Two of Maryland’s third parties have lost their official recognition due to poor showings at the ballot box.

Voters who signed up as members of the Green Party or the Working Class Party are receiving letters notifying them of the change in status. Those voters’ affiliations will change from “Green Party” to “Other-Green Party,” or “Working Class Party” to “Other-Working Class Party.”

Political parties must receive 1% of the vote for the highest statewide office in the last election (in this case, governor), or have 1% of all registered voters after the last election.

In the 2022 election for governor, Green Party nominee Nancy Wallace earned 0.73% of the vote and Working Class Party nominee David Harding earned 0.86%.

The Baltimore Banner thanks its sponsors. Become one.

Active voter registrations for the two parties also fell short, according to state data: Greens make up 0.15% of registered voters and Working Class voters represent 0.11%.

The Green Party plans to work to regain recognition as a party through another path: collecting 10,000 signatures ahead of the 2024 election. If the party is successful, those with “Other-Green Party” would have their registration updated to “Green Party.”

Third parties have struggled to gain traction in Maryland politics, sometimes gaining and losing recognized status between elections.

The political parties currently recognized in Maryland are the Democratic Party, Republican Party and Libertarian Party.

The Baltimore Banner thanks its sponsors. Become one.

With Cohen moving on, 1st District candidates step up

When Councilman Zeke Cohen announced he would run for City Council president last week, he left open his 1st District council seat, which represents Southeast Baltimore and spans from Harbor East to Graceland Park. The diverse district has clusters of Black, white, Latino and Asian communities, as well as a high population of immigrants.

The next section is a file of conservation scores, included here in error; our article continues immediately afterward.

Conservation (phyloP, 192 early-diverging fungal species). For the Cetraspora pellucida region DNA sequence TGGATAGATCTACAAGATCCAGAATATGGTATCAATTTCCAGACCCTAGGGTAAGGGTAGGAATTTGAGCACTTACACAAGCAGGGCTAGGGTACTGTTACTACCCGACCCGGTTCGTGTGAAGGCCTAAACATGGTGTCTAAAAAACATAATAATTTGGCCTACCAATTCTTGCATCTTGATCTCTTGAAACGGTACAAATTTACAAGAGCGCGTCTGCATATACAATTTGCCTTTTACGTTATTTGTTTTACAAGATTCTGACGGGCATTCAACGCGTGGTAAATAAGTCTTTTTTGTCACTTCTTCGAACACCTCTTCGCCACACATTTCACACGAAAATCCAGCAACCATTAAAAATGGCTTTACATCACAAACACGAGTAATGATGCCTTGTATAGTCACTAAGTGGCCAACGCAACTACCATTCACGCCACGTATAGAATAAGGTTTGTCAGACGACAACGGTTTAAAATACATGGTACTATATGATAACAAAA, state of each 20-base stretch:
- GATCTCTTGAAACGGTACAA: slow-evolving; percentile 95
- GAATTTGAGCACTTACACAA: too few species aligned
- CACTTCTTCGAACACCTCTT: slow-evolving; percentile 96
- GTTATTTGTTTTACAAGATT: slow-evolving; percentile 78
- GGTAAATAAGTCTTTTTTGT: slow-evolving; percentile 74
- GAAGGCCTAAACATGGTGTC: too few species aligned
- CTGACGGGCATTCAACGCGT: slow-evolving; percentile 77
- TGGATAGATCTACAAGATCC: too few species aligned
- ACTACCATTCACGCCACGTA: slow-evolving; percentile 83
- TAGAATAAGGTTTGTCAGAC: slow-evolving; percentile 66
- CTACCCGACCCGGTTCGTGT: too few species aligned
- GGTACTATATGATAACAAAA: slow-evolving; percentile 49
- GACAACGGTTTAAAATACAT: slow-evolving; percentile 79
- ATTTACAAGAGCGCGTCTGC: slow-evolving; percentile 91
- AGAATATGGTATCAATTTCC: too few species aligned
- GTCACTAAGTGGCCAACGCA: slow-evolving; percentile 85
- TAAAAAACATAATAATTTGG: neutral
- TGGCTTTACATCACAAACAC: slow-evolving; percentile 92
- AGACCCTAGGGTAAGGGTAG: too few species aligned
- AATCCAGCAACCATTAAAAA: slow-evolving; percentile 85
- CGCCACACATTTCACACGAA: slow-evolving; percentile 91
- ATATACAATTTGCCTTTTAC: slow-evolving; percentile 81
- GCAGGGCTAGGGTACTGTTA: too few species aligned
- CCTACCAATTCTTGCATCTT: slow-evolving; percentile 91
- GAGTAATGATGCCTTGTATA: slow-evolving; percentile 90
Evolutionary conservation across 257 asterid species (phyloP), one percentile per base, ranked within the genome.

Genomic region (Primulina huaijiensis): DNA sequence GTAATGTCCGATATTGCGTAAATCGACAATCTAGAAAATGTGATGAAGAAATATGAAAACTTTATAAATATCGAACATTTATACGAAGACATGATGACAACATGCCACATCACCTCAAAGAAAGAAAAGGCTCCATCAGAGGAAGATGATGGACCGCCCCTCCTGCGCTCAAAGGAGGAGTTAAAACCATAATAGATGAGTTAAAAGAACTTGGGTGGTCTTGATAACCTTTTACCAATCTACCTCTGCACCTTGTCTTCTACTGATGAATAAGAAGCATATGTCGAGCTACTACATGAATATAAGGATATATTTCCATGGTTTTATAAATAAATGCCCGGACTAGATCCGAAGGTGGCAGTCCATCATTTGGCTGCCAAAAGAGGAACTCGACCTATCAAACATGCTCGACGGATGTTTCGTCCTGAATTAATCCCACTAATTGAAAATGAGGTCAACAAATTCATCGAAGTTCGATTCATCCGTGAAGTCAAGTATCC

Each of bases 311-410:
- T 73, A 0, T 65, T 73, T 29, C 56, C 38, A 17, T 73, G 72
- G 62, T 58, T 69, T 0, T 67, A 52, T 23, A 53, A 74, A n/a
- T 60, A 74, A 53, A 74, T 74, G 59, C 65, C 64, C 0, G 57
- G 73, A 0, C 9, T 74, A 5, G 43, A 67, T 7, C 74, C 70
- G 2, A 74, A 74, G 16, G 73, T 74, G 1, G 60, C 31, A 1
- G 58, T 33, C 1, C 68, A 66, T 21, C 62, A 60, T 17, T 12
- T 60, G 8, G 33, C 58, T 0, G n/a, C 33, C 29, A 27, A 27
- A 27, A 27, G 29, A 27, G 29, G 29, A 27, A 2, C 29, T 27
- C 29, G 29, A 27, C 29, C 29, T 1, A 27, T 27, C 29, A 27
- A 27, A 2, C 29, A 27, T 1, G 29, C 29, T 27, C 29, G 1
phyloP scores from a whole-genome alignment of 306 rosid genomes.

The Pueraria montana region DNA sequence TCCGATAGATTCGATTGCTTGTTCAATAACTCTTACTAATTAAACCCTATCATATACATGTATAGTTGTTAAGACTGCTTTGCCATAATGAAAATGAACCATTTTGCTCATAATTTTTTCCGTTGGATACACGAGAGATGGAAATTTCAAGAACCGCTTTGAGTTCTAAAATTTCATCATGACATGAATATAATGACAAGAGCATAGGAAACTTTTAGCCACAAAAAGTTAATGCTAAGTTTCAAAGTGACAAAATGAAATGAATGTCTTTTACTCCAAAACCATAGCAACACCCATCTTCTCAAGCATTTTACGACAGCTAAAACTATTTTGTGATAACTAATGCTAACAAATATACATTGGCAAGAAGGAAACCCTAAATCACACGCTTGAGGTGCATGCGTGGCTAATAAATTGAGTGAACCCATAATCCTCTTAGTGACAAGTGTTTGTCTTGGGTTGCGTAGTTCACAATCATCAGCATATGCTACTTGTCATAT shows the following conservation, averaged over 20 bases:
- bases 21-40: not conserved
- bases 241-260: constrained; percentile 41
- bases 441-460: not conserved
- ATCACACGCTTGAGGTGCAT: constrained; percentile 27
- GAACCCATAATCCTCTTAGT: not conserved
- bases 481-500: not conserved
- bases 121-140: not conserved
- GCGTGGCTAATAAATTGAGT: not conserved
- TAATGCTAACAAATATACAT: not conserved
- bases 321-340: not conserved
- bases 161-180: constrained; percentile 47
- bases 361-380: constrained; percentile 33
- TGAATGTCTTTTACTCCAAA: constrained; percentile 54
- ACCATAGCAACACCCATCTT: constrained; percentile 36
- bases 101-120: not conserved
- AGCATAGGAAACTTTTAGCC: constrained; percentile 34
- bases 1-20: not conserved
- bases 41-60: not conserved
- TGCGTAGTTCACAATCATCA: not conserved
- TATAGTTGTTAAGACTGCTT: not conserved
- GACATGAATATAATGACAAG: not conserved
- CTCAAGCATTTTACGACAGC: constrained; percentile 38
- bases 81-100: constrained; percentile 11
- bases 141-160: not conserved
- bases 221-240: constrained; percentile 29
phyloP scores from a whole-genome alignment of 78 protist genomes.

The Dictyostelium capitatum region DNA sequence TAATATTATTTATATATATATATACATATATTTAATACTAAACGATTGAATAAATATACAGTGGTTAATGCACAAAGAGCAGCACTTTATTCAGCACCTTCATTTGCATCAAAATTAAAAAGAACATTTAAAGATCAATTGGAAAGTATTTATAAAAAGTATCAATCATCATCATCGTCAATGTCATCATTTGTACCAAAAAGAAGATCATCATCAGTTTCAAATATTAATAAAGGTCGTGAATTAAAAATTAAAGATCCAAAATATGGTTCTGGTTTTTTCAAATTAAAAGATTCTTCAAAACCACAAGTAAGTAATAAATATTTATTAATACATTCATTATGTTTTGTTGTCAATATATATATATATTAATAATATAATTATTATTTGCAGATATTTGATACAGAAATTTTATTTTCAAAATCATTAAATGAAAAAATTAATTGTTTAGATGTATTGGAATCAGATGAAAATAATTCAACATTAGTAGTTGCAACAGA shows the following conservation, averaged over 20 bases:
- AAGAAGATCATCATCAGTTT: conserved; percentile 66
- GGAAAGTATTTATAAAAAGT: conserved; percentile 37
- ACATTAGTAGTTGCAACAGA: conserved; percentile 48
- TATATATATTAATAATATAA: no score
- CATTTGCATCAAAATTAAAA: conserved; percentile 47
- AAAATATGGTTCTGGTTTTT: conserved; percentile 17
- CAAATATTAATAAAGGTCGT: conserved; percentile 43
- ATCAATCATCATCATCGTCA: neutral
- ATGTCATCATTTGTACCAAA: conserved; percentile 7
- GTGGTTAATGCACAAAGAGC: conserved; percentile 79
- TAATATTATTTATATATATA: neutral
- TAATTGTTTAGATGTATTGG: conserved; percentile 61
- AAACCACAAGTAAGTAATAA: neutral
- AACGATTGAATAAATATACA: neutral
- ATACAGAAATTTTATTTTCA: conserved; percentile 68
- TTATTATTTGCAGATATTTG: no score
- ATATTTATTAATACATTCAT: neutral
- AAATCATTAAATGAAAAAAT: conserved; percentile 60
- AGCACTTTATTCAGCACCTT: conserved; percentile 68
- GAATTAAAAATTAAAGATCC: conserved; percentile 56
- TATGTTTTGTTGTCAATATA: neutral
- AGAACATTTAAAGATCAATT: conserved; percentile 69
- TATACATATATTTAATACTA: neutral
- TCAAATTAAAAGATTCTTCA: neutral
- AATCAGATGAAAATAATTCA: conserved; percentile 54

At least two Democrats will run to replace him.

Liam Davis made it official on Friday, declaring that he will run to replace Cohen. The Greektown resident worked in the office of then-City Council President Jack Young as chief clerk of the City Council before joining the city’s Department of Transportation as a legislative affairs manager in 2019.

“I’m the right person for the job, and I’ll be ready to go on day one. The experience I have in city government is unparalleled,” Davis said.

His most recent campaign finance report, filed in January, shows Davis has $27,432.60 on hand — a sizable figure for a council seat at this point in the election cycle, and his opponent has nearly twice as that on hand.

The Baltimore Banner thanks its sponsors. Become one.

Mark Parker, an Otterbein native who serves as a pastor at Breath of God Lutheran Church in Highlandtown, is also running for the seat. He ran in 2016 and lost to Cohen.

Parker’s parents were one of the original dollar home buyers in Otterbein, where he grew up in the midst of a developing neighborhood being patched together by dedicated council members.